The guy who was driving has already been through heaps with his family.


Thanks for info, just wanted to know what happens with things like this.


Cheers
Jase
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Old 05-08-2003, 01:19   #9 (permalink)
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Will he loose his licence, get a fine??

F.uck dude i hope you are joking

Questions for you which you can only answer yourself...I know a little about law but not a whole lot about criminal law or this case. I know about what is right and just. Answer these yourself

Was your buddy drinking?
Was he speeding (60km+)? most likely as he was leaving a mates house.
Was his car in road worthy conditon? ie brakes good? negligence stemming from this.
Was there other males under 25 in the car? How many? Were they geeing him up? Had they been drinking?
Was it dark? Did he have his headlights on? Should have he?

No one wins out of this scenario. Regadless of intention, your friend has KILLED someone, that would be enough of a sentence for me.

I know emotions and passion can do stupid things. My old man would probably find out who was driving the car and go after them. The family of this kid would be, to put it lightly, upset about this incident to the extent that they exaggerate the truth to get some sort of retrebution out of this.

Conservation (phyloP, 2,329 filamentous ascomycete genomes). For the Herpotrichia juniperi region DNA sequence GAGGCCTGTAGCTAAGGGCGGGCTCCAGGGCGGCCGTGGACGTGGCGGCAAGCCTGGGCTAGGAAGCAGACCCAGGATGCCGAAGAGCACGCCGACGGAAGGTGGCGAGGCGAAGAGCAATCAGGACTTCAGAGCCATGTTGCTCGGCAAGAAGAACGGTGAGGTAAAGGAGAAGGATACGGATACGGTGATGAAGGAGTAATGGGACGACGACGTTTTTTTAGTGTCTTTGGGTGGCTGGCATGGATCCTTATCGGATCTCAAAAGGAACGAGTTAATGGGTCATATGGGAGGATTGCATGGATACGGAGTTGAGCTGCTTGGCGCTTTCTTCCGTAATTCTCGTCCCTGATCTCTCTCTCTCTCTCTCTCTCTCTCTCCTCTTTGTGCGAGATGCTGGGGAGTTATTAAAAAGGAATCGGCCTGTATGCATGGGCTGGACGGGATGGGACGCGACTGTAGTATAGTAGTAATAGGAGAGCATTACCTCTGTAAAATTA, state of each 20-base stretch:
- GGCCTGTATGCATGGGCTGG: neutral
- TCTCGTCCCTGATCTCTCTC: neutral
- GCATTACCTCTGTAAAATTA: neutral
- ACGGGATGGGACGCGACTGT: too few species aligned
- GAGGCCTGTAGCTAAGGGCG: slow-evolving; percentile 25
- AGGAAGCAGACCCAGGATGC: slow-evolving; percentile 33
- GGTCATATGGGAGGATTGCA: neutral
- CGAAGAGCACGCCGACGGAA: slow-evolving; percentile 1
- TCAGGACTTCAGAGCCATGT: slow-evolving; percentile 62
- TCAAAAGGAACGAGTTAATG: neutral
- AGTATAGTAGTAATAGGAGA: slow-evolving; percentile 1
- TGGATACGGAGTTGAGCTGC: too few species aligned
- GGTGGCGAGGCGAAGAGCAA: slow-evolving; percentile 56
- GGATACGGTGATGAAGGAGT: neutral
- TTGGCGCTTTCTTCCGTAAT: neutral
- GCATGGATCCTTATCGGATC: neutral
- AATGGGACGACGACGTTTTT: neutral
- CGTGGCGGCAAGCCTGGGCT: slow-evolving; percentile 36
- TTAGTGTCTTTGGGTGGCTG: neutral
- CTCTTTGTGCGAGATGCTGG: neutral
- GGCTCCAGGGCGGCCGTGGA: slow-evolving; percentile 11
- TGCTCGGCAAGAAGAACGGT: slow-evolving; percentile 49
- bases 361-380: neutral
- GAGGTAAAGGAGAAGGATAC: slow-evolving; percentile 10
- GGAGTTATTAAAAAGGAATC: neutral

Condolences to the family, and to your mate if you answered all the above question "correctly".
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Old 05-08-2003, 01:53   #10 (permalink)
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Lots of interesting legal opinion forthcoming about this issue.

I'm thinking that the police may be relying on other evidence apart from a comment from a bystander that they though the car was doing 80KPH.

I would be reasonably confident that some sort of investigation was conducted by an expert from the WA accident investigation squad. That's all that squad does which makes them pretty good at that particular task.

Interesting comments from Dark_Horse. Not really up on my latin but what the hell does that defence have to do with a charge of dangerous driving? Intention is not an element of the charge therefore does not have to be proved by the prosecution.

There is nothing more depressing for all involved (the driver, the family, the police, the prosecution, the jury etc) than apportioning blame for the death of a human being.

There are no winners in this situation.

I hope all the people invloved in this matter are able to recover from this incident and continue with their lives.